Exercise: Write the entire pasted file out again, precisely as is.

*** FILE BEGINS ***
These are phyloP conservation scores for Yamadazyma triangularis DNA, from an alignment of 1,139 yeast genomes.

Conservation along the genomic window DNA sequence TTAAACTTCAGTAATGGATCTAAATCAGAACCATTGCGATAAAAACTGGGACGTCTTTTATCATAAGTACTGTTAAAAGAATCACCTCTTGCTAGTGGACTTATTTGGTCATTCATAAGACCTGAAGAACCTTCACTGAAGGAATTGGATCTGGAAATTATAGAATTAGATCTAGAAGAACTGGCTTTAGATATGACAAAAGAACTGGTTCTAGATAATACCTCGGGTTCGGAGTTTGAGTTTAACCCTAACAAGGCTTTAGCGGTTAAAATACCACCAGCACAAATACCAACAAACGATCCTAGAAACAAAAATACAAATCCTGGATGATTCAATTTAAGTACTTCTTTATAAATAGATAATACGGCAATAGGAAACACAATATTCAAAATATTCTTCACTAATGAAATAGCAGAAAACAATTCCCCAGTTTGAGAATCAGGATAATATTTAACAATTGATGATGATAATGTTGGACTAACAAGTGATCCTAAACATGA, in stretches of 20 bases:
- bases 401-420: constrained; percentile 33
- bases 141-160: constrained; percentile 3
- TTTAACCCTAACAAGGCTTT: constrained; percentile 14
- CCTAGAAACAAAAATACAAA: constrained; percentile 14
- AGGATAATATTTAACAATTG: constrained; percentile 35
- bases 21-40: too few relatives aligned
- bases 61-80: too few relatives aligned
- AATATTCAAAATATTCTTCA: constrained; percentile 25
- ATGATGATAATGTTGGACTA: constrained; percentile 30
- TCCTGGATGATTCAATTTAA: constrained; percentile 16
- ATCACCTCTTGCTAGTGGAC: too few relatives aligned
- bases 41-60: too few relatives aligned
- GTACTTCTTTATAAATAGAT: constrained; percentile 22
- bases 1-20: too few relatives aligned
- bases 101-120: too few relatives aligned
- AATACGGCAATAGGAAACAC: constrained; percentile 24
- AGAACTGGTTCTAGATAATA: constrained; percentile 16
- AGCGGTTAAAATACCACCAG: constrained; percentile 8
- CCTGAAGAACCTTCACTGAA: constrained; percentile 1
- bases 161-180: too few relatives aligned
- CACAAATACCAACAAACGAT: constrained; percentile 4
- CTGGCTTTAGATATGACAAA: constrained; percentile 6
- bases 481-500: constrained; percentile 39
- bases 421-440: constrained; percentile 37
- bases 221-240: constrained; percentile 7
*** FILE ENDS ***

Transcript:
These are phyloP conservation scores for Yamadazyma triangularis DNA, from an alignment of 1,139 yeast genomes.

Conservation along the genomic window DNA sequence TTAAACTTCAGTAATGGATCTAAATCAGAACCATTGCGATAAAAACTGGGACGTCTTTTATCATAAGTACTGTTAAAAGAATCACCTCTTGCTAGTGGACTTATTTGGTCATTCATAAGACCTGAAGAACCTTCACTGAAGGAATTGGATCTGGAAATTATAGAATTAGATCTAGAAGAACTGGCTTTAGATATGACAAAAGAACTGGTTCTAGATAATACCTCGGGTTCGGAGTTTGAGTTTAACCCTAACAAGGCTTTAGCGGTTAAAATACCACCAGCACAAATACCAACAAACGATCCTAGAAACAAAAATACAAATCCTGGATGATTCAATTTAAGTACTTCTTTATAAATAGATAATACGGCAATAGGAAACACAATATTCAAAATATTCTTCACTAATGAAATAGCAGAAAACAATTCCCCAGTTTGAGAATCAGGATAATATTTAACAATTGATGATGATAATGTTGGACTAACAAGTGATCCTAAACATGA, in stretches of 20 bases:
- bases 401-420: constrained; percentile 33
- bases 141-160: constrained; percentile 3
- TTTAACCCTAACAAGGCTTT: constrained; percentile 14
- CCTAGAAACAAAAATACAAA: constrained; percentile 14
- AGGATAATATTTAACAATTG: constrained; percentile 35
- bases 21-40: too few relatives aligned
- bases 61-80: too few relatives aligned
- AATATTCAAAATATTCTTCA: constrained; percentile 25
- ATGATGATAATGTTGGACTA: constrained; percentile 30
- TCCTGGATGATTCAATTTAA: constrained; percentile 16
- ATCACCTCTTGCTAGTGGAC: too few relatives aligned
- bases 41-60: too few relatives aligned
- GTACTTCTTTATAAATAGAT: constrained; percentile 22
- bases 1-20: too few relatives aligned
- bases 101-120: too few relatives aligned
- AATACGGCAATAGGAAACAC: constrained; percentile 24
- AGAACTGGTTCTAGATAATA: constrained; percentile 16
- AGCGGTTAAAATACCACCAG: constrained; percentile 8
- CCTGAAGAACCTTCACTGAA: constrained; percentile 1
- bases 161-180: too few relatives aligned
- CACAAATACCAACAAACGAT: constrained; percentile 4
- CTGGCTTTAGATATGACAAA: constrained; percentile 6
- bases 481-500: constrained; percentile 39
- bases 421-440: constrained; percentile 37
- bases 221-240: constrained; percentile 7